Resistant Starch Could Help Combat Leading Cause of End-stage Kidney Failure

Newswise — Long Beach, Calif. (April 5, 2024)—Combining a low dose of blood pressure medication with a higher intake of dietary-resistant starch might help stave off diabetic kidney disease, according to results from a new animal study. Kidney disease is a common diabetes complication and the leading cause of end-stage kidney failure. Researchers will present their work this week at the American Physiology Summit, the flagship annual meeting of the American Physiological Society (APS), in Long Beach, California.  

Although blood pressure medicines have been shown to protect kidney function, high doses can cause dehydration, very low blood pressure and electrolyte imbalance. 

“Our study suggests that combining dietary interventions with a low dose of established medications for diabetic kidney disease management can provide a more feasible and lower side-effect alternative for patients to implement and improve their health outcomes by helping maintain their kidney integrity,” said Claudia Carrillo, a PhD student at Iowa State University, who performed the research. 

Dietary-resistant starch is found in unripe bananas, cooked and cooled potatoes, legumes and whole grains. This type of carbohydrate isn’t digested in the small intestine like most foods. Instead, it ferments in the large intestine, where it feeds beneficial gut bacteria. 

Carrillo’s research team previously showed that giving rat models of Type 1 and Type 2 diabetes a diet high in resistant starch—where 35% to 50% of their carbohydrates were from resistant starch—prevented symptoms of declining kidney function. Although these results were promising, a dietary intervention requiring so much resistant starch is not practical.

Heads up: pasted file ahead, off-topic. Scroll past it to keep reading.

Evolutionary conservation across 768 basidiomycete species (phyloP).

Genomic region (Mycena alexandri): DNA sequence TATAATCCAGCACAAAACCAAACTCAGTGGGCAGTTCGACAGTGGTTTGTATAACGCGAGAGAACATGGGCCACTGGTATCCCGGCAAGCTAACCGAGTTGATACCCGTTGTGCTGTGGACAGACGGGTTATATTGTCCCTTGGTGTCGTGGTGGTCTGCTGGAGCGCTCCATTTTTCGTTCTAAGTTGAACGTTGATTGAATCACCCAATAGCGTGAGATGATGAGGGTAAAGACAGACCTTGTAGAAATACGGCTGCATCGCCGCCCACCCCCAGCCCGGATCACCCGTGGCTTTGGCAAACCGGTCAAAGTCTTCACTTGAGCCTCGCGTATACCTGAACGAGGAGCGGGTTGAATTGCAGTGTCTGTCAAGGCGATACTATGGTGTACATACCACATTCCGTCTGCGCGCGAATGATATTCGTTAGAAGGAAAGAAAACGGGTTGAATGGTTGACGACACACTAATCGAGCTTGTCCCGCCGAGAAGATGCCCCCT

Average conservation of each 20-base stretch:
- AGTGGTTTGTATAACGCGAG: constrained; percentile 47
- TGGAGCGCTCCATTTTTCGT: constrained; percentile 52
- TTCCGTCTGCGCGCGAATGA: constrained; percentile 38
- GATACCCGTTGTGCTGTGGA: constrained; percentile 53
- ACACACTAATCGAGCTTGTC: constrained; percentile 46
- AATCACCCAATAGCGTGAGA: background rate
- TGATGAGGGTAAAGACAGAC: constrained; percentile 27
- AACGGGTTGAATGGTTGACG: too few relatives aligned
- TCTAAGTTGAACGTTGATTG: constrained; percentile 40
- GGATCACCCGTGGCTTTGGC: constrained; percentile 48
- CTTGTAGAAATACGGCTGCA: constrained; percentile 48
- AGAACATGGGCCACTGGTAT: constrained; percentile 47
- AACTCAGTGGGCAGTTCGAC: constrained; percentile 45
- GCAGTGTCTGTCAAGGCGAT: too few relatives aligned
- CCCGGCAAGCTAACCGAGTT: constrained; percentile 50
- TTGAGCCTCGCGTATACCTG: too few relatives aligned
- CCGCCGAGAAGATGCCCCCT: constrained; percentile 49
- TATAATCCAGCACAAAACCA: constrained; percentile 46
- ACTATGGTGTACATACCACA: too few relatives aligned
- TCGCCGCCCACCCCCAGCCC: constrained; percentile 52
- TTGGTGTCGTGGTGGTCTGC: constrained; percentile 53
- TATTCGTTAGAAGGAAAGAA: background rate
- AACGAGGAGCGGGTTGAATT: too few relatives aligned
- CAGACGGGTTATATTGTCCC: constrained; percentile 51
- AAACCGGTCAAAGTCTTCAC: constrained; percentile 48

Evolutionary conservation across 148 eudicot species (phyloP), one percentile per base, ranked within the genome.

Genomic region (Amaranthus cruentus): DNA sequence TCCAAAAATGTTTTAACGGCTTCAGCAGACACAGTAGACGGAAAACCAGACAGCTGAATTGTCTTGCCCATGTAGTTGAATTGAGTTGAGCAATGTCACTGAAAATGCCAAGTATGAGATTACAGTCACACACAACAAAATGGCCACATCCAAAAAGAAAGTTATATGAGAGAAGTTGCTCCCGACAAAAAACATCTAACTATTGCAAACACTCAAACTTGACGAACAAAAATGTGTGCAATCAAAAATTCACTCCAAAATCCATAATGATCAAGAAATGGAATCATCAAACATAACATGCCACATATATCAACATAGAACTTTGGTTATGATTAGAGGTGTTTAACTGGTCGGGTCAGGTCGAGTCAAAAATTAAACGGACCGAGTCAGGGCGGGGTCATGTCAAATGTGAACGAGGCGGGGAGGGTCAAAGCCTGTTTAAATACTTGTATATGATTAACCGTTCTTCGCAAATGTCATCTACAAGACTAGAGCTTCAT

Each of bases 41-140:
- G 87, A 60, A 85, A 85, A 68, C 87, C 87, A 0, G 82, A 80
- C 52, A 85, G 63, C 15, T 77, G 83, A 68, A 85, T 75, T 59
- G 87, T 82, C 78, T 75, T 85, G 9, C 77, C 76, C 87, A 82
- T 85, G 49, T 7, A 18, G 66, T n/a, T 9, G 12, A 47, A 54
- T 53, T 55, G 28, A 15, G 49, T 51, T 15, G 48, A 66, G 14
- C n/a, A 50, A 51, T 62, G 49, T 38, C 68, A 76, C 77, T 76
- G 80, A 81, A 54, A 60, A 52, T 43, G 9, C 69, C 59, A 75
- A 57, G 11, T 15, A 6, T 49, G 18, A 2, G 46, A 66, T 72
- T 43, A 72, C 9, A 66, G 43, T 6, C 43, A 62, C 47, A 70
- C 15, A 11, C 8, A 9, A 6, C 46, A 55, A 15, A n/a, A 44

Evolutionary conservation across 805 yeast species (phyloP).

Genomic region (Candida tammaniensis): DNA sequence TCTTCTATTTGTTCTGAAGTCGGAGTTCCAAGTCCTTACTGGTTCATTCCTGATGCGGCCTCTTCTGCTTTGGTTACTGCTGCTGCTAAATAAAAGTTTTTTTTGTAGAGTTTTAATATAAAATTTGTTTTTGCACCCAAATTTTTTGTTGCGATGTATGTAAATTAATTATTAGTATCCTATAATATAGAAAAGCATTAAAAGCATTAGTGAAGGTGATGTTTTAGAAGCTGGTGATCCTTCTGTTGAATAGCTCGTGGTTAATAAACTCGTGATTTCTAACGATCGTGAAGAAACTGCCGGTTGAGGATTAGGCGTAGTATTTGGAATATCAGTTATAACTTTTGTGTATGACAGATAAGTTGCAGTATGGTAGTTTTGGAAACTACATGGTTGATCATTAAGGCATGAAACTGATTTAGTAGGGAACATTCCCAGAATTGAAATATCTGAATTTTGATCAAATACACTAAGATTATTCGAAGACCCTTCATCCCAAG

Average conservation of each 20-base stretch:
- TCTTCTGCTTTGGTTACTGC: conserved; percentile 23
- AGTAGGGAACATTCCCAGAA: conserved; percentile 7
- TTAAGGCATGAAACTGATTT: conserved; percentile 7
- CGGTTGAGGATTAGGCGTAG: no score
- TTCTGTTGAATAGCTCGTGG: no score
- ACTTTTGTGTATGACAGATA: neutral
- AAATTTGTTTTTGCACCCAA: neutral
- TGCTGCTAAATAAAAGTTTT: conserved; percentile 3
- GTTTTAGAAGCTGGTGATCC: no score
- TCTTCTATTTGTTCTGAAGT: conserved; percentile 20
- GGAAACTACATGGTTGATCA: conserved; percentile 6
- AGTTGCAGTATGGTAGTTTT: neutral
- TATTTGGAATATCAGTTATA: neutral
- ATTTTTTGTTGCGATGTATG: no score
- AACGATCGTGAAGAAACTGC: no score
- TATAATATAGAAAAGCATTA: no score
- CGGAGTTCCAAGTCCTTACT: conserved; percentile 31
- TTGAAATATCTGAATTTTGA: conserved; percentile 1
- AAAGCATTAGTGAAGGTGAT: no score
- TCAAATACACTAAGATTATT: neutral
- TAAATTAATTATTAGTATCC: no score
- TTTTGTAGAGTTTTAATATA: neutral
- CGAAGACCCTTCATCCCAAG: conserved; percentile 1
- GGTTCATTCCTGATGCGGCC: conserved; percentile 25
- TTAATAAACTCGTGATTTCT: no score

“In this new study, we wanted to explore a dietary intervention that was more feasible to implement for diabetic patients in their daily lives,” Carrillo said. “We opted to combine this dietary intervention at a lower dosage than before—equivalent to 5 to 10% of consumed carbohydrates from resistant starch—with low-dose renin-angiotensin system inhibitor, a blood pressure medication that had been shown to elicit the same effect on kidney health.” 

The researchers found that compared to the control groups rat models of Type 2 diabetes that consumed low-to-moderate amounts of resistant starch while also receiving blood pressure medication showed restored vitamin D blood levels and decreased loss of vitamin D and protein in the urine, which are symptoms of kidney deterioration seen during diabetes progression. The study results, together with gene and protein expression analyses, also showed that the combined intervention imparted a protective effect on the kidney by modulating the renal renin-angiotensin system. This critical hormonal system helps regulate blood pressure and fluid balance in the body. 

“Our research provides more information toward understanding diabetes complications, especially related to kidney health,” Carrillo said. “This work could be used to investigate possible translatable strategies that use a whole food source and already well-used medication to minimize the risk for these complications.” 

The researchers are getting ready to begin a related study that will use Type 1 diabetic rats to find out if the results seen with Type 2 diabetes animals differ in an insulin-deficient model. They also plan to explore how other types of fiber, such as whole oats, might affect kidney health, and they want to study the microbiome’s role in the drug-diet intervention. 

NOTE TO JOURNALISTS: The American Physiology Summit will be held April 4–7, 2024, in Long Beach, California. To schedule an interview with the researchers, conference organizers or presenters, contact APS Media Relations or call 301.634.7314. Find more highlights from the meeting in our Summit Newsroom.  

Physiology is a broad area of scientific inquiry that focuses on how molecules, cells, tissues and organs function in health and disease. The American Physiological Society connects a global, multidisciplinary community of more than 10,000 biomedical scientists and educators as part of its mission to advance scientific discovery, understand life and improve health. The Society drives collaboration and spotlights scientific discoveries through its 16 scholarly journals and programming that support researchers and educators in their work. 

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